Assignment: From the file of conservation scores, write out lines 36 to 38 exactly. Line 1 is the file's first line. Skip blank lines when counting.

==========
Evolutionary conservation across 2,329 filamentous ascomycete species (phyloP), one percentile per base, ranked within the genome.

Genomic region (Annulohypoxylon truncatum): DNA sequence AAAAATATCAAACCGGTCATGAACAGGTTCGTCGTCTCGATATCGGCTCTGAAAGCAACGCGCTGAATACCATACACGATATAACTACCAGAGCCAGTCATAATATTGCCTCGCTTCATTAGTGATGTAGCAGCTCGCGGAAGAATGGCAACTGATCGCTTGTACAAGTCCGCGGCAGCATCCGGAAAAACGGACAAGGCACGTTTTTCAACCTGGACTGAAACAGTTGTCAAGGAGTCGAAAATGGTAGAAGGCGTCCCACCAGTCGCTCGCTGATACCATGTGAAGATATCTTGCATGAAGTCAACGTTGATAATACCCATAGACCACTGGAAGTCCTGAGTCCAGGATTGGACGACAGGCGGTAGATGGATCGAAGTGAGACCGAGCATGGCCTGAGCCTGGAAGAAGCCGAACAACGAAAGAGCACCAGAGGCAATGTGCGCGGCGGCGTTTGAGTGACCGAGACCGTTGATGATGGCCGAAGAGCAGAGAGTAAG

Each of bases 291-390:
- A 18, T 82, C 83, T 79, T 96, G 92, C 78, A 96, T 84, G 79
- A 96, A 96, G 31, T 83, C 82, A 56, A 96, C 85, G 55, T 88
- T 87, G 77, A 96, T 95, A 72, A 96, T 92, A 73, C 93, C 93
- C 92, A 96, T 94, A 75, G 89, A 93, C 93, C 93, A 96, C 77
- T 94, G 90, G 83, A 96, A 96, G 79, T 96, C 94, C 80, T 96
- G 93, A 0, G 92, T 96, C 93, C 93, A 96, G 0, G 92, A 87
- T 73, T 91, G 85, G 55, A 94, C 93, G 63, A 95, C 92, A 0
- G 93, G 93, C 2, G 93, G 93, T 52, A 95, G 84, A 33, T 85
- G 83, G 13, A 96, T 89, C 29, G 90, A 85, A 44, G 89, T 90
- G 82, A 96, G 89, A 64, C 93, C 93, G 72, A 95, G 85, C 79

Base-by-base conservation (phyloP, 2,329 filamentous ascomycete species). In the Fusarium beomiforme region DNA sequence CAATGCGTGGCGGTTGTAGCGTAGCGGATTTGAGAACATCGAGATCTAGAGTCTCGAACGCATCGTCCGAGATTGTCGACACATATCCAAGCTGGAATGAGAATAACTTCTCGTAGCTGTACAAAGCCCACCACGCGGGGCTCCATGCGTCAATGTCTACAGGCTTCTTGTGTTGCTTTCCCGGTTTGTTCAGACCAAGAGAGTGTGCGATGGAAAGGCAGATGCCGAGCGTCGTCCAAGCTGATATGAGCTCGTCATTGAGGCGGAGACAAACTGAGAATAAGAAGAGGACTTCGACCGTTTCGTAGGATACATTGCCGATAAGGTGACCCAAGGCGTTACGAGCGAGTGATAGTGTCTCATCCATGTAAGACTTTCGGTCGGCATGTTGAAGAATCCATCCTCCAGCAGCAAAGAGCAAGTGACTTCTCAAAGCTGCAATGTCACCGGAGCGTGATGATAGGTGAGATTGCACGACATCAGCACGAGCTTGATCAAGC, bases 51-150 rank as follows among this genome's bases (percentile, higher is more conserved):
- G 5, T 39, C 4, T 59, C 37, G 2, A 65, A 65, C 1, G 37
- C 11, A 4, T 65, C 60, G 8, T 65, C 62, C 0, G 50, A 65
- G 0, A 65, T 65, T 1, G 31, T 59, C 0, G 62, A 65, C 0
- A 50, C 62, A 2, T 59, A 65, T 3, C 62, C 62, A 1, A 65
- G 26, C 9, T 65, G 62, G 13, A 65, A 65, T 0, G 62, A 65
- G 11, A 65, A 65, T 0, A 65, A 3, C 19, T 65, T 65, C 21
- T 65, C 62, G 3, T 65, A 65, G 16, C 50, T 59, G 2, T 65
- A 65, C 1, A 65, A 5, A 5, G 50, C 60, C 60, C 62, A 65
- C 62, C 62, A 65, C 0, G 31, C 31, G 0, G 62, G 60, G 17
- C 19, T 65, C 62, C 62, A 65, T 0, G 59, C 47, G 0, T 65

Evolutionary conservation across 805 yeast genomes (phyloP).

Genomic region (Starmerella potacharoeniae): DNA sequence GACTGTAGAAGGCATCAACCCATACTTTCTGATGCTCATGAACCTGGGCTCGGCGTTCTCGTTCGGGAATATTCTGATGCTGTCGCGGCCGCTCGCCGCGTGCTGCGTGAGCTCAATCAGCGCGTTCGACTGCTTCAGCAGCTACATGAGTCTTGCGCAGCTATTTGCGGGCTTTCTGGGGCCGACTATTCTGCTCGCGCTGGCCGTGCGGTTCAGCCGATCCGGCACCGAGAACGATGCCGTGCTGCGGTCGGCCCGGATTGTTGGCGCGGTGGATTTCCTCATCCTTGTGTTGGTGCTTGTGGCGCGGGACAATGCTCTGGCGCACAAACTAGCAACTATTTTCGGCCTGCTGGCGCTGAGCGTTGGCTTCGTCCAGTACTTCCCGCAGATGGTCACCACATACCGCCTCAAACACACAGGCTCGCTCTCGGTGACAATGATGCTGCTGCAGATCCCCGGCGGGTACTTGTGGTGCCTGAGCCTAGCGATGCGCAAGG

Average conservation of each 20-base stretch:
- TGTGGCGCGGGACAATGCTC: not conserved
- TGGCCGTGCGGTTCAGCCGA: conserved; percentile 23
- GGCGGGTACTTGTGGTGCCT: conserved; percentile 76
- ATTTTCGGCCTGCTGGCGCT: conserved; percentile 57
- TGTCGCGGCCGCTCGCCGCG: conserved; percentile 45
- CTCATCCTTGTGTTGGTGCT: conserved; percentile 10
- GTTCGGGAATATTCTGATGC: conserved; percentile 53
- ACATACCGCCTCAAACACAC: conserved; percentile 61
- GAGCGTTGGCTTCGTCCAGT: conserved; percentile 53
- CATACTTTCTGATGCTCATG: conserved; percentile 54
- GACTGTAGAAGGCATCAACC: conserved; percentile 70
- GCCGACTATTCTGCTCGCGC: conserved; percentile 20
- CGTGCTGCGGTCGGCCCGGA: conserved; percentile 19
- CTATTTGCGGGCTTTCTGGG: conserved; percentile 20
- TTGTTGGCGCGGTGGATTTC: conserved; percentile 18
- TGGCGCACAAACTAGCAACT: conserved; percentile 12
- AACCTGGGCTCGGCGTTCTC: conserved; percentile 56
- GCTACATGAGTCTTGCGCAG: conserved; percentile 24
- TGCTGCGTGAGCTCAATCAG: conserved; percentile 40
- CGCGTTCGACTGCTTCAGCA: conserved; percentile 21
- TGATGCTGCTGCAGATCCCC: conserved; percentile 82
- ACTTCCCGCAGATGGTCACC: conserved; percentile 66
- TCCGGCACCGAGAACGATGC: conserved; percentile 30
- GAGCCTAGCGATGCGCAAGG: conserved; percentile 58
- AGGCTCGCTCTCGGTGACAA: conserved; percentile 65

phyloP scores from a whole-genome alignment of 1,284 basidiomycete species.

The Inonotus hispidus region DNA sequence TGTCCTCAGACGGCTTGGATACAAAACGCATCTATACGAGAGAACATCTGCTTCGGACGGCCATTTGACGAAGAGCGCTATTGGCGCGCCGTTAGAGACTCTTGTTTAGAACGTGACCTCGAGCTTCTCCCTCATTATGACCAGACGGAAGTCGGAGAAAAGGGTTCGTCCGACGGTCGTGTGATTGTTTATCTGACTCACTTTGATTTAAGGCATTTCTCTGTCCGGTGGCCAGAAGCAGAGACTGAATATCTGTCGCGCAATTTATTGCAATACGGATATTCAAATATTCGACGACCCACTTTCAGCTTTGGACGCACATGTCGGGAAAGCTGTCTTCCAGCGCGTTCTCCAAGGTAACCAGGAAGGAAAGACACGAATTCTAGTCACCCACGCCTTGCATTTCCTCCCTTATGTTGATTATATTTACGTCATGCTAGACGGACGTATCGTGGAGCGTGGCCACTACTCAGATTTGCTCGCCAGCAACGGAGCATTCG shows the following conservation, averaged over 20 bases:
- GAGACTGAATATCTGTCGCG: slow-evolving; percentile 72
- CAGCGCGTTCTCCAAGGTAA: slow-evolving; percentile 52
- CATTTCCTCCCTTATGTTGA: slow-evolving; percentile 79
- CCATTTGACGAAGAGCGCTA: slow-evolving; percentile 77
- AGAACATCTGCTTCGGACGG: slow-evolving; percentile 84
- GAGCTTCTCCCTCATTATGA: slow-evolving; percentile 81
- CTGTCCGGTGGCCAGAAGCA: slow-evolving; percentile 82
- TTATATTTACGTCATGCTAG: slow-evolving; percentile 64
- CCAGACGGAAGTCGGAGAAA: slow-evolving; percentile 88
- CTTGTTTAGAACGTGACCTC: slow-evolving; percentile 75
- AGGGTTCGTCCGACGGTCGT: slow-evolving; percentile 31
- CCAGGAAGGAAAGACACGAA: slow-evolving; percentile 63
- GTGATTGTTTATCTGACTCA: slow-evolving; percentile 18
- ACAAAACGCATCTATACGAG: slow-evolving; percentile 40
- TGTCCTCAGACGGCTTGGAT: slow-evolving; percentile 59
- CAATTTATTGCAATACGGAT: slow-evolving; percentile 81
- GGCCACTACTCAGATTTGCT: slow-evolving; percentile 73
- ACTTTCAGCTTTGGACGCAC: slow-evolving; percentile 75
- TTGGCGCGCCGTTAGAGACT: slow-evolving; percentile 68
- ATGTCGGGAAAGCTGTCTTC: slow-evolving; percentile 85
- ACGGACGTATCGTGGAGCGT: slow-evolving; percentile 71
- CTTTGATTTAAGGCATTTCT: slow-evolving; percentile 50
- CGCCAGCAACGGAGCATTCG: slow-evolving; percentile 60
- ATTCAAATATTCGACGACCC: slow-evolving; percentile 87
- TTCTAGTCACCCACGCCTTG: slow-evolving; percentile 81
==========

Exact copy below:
- GAGCGTTGGCTTCGTCCAGT: conserved; percentile 53
- CATACTTTCTGATGCTCATG: conserved; percentile 54
- GACTGTAGAAGGCATCAACC: conserved; percentile 70